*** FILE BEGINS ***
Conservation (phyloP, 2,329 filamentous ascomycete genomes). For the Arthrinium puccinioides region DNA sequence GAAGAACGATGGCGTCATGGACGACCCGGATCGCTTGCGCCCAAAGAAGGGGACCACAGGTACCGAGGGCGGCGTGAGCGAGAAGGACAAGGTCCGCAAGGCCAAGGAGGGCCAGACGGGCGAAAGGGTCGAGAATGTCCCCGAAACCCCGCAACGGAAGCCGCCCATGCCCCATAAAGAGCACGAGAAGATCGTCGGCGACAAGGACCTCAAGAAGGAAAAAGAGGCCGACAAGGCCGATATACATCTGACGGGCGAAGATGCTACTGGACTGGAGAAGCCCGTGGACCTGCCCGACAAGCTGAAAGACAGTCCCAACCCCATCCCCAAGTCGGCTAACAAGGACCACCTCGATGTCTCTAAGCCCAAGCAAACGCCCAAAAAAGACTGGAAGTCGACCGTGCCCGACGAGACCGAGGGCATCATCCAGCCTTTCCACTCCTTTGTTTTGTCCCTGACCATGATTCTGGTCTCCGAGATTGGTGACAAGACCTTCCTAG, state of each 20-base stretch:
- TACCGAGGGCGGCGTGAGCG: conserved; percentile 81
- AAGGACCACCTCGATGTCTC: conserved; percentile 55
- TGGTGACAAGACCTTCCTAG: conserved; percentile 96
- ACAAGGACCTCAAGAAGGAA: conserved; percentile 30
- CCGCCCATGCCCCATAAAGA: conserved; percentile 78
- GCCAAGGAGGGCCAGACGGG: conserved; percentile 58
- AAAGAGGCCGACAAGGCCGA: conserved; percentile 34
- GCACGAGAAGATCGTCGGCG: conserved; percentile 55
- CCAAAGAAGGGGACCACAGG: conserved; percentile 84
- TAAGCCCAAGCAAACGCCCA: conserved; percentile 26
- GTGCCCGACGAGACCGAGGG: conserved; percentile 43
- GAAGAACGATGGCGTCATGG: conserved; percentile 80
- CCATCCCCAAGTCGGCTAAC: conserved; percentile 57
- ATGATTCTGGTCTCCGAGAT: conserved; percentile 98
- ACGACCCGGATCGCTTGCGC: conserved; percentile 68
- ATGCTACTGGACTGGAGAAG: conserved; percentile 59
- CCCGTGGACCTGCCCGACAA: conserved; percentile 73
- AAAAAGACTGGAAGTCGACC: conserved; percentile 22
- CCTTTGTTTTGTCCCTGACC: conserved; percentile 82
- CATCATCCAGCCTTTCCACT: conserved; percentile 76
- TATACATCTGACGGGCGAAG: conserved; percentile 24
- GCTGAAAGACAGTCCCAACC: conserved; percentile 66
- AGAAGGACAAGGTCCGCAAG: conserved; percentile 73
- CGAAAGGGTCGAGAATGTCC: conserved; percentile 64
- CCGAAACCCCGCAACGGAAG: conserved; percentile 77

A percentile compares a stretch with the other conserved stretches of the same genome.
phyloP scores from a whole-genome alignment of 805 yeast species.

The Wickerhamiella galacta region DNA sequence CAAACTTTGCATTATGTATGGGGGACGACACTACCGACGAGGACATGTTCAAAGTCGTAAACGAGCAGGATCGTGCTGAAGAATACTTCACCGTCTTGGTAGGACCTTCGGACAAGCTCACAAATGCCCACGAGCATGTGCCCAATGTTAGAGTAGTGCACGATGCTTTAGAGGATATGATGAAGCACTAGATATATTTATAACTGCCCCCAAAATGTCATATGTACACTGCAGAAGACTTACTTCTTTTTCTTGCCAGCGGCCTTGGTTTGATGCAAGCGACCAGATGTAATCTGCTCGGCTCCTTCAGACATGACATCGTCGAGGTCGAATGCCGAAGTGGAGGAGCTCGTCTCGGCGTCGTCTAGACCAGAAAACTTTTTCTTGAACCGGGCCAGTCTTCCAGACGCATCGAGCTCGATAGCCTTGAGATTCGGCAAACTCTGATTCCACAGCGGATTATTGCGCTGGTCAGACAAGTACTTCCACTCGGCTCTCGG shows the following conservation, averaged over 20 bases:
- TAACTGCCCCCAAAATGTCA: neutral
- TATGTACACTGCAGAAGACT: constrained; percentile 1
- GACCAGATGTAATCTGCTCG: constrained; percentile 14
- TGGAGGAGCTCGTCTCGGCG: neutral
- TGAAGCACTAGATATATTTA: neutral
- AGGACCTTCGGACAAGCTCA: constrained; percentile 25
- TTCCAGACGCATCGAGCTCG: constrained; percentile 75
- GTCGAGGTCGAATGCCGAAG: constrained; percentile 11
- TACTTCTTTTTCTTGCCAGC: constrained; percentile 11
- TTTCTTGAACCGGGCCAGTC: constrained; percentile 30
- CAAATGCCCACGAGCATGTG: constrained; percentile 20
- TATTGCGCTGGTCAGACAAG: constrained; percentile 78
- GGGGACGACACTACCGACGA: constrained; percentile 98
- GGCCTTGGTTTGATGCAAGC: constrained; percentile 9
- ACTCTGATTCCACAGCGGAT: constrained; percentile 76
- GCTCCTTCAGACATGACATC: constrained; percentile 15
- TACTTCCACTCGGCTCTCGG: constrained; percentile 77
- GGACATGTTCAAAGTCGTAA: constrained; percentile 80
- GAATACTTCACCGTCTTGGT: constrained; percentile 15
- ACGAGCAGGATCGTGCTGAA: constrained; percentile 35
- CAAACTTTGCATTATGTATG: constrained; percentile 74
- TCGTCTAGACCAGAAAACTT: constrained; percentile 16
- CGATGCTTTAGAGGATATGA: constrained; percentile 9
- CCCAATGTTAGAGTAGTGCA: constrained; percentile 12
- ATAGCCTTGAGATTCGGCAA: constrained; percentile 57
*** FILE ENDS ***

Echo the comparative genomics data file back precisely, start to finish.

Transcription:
Conservation (phyloP, 2,329 filamentous ascomycete genomes). For the Arthrinium puccinioides region DNA sequence GAAGAACGATGGCGTCATGGACGACCCGGATCGCTTGCGCCCAAAGAAGGGGACCACAGGTACCGAGGGCGGCGTGAGCGAGAAGGACAAGGTCCGCAAGGCCAAGGAGGGCCAGACGGGCGAAAGGGTCGAGAATGTCCCCGAAACCCCGCAACGGAAGCCGCCCATGCCCCATAAAGAGCACGAGAAGATCGTCGGCGACAAGGACCTCAAGAAGGAAAAAGAGGCCGACAAGGCCGATATACATCTGACGGGCGAAGATGCTACTGGACTGGAGAAGCCCGTGGACCTGCCCGACAAGCTGAAAGACAGTCCCAACCCCATCCCCAAGTCGGCTAACAAGGACCACCTCGATGTCTCTAAGCCCAAGCAAACGCCCAAAAAAGACTGGAAGTCGACCGTGCCCGACGAGACCGAGGGCATCATCCAGCCTTTCCACTCCTTTGTTTTGTCCCTGACCATGATTCTGGTCTCCGAGATTGGTGACAAGACCTTCCTAG, state of each 20-base stretch:
- TACCGAGGGCGGCGTGAGCG: conserved; percentile 81
- AAGGACCACCTCGATGTCTC: conserved; percentile 55
- TGGTGACAAGACCTTCCTAG: conserved; percentile 96
- ACAAGGACCTCAAGAAGGAA: conserved; percentile 30
- CCGCCCATGCCCCATAAAGA: conserved; percentile 78
- GCCAAGGAGGGCCAGACGGG: conserved; percentile 58
- AAAGAGGCCGACAAGGCCGA: conserved; percentile 34
- GCACGAGAAGATCGTCGGCG: conserved; percentile 55
- CCAAAGAAGGGGACCACAGG: conserved; percentile 84
- TAAGCCCAAGCAAACGCCCA: conserved; percentile 26
- GTGCCCGACGAGACCGAGGG: conserved; percentile 43
- GAAGAACGATGGCGTCATGG: conserved; percentile 80
- CCATCCCCAAGTCGGCTAAC: conserved; percentile 57
- ATGATTCTGGTCTCCGAGAT: conserved; percentile 98
- ACGACCCGGATCGCTTGCGC: conserved; percentile 68
- ATGCTACTGGACTGGAGAAG: conserved; percentile 59
- CCCGTGGACCTGCCCGACAA: conserved; percentile 73
- AAAAAGACTGGAAGTCGACC: conserved; percentile 22
- CCTTTGTTTTGTCCCTGACC: conserved; percentile 82
- CATCATCCAGCCTTTCCACT: conserved; percentile 76
- TATACATCTGACGGGCGAAG: conserved; percentile 24
- GCTGAAAGACAGTCCCAACC: conserved; percentile 66
- AGAAGGACAAGGTCCGCAAG: conserved; percentile 73
- CGAAAGGGTCGAGAATGTCC: conserved; percentile 64
- CCGAAACCCCGCAACGGAAG: conserved; percentile 77

A percentile compares a stretch with the other conserved stretches of the same genome.
phyloP scores from a whole-genome alignment of 805 yeast species.

The Wickerhamiella galacta region DNA sequence CAAACTTTGCATTATGTATGGGGGACGACACTACCGACGAGGACATGTTCAAAGTCGTAAACGAGCAGGATCGTGCTGAAGAATACTTCACCGTCTTGGTAGGACCTTCGGACAAGCTCACAAATGCCCACGAGCATGTGCCCAATGTTAGAGTAGTGCACGATGCTTTAGAGGATATGATGAAGCACTAGATATATTTATAACTGCCCCCAAAATGTCATATGTACACTGCAGAAGACTTACTTCTTTTTCTTGCCAGCGGCCTTGGTTTGATGCAAGCGACCAGATGTAATCTGCTCGGCTCCTTCAGACATGACATCGTCGAGGTCGAATGCCGAAGTGGAGGAGCTCGTCTCGGCGTCGTCTAGACCAGAAAACTTTTTCTTGAACCGGGCCAGTCTTCCAGACGCATCGAGCTCGATAGCCTTGAGATTCGGCAAACTCTGATTCCACAGCGGATTATTGCGCTGGTCAGACAAGTACTTCCACTCGGCTCTCGG shows the following conservation, averaged over 20 bases:
- TAACTGCCCCCAAAATGTCA: neutral
- TATGTACACTGCAGAAGACT: constrained; percentile 1
- GACCAGATGTAATCTGCTCG: constrained; percentile 14
- TGGAGGAGCTCGTCTCGGCG: neutral
- TGAAGCACTAGATATATTTA: neutral
- AGGACCTTCGGACAAGCTCA: constrained; percentile 25
- TTCCAGACGCATCGAGCTCG: constrained; percentile 75
- GTCGAGGTCGAATGCCGAAG: constrained; percentile 11
- TACTTCTTTTTCTTGCCAGC: constrained; percentile 11
- TTTCTTGAACCGGGCCAGTC: constrained; percentile 30
- CAAATGCCCACGAGCATGTG: constrained; percentile 20
- TATTGCGCTGGTCAGACAAG: constrained; percentile 78
- GGGGACGACACTACCGACGA: constrained; percentile 98
- GGCCTTGGTTTGATGCAAGC: constrained; percentile 9
- ACTCTGATTCCACAGCGGAT: constrained; percentile 76
- GCTCCTTCAGACATGACATC: constrained; percentile 15
- TACTTCCACTCGGCTCTCGG: constrained; percentile 77
- GGACATGTTCAAAGTCGTAA: constrained; percentile 80
- GAATACTTCACCGTCTTGGT: constrained; percentile 15
- ACGAGCAGGATCGTGCTGAA: constrained; percentile 35
- CAAACTTTGCATTATGTATG: constrained; percentile 74
- TCGTCTAGACCAGAAAACTT: constrained; percentile 16
- CGATGCTTTAGAGGATATGA: constrained; percentile 9
- CCCAATGTTAGAGTAGTGCA: constrained; percentile 12
- ATAGCCTTGAGATTCGGCAA: constrained; percentile 57